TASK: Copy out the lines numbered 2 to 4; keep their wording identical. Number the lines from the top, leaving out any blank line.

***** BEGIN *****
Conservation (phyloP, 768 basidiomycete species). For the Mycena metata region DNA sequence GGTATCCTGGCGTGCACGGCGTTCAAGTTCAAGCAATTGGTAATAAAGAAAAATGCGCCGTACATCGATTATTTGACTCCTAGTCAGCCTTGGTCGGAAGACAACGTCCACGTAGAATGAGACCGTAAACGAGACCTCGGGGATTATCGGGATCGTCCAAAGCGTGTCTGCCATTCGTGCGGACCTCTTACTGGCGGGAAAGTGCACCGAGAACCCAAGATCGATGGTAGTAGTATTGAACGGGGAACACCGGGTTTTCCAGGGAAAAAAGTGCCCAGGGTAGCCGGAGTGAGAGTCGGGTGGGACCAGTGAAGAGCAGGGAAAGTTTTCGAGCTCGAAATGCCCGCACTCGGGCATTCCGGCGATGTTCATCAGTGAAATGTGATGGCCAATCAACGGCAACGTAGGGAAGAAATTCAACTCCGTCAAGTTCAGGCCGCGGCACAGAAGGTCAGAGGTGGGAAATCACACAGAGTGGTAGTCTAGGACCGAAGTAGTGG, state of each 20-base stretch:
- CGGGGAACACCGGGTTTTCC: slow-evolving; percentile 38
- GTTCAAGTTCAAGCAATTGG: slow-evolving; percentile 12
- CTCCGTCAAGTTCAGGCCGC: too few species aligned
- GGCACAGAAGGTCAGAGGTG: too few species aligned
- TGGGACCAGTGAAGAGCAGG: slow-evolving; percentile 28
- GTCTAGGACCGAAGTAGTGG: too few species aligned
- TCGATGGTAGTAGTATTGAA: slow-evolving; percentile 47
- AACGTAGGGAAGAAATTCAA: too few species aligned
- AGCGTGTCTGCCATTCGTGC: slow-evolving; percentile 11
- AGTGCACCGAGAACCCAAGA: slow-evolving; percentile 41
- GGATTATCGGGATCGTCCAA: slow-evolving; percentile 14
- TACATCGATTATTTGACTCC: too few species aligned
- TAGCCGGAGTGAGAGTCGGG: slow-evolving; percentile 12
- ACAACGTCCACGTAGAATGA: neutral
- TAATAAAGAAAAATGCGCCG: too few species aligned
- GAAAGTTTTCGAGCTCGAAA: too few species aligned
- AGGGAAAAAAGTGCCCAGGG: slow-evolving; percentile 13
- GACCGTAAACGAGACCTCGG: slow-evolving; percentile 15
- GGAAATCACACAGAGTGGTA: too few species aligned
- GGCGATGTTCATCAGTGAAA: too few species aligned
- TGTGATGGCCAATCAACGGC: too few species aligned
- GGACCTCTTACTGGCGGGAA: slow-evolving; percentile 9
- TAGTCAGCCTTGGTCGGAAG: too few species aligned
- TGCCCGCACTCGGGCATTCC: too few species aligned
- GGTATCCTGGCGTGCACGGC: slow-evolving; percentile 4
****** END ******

- CGGGGAACACCGGGTTTTCC: slow-evolving; percentile 38
- GTTCAAGTTCAAGCAATTGG: slow-evolving; percentile 12
- CTCCGTCAAGTTCAGGCCGC: too few species aligned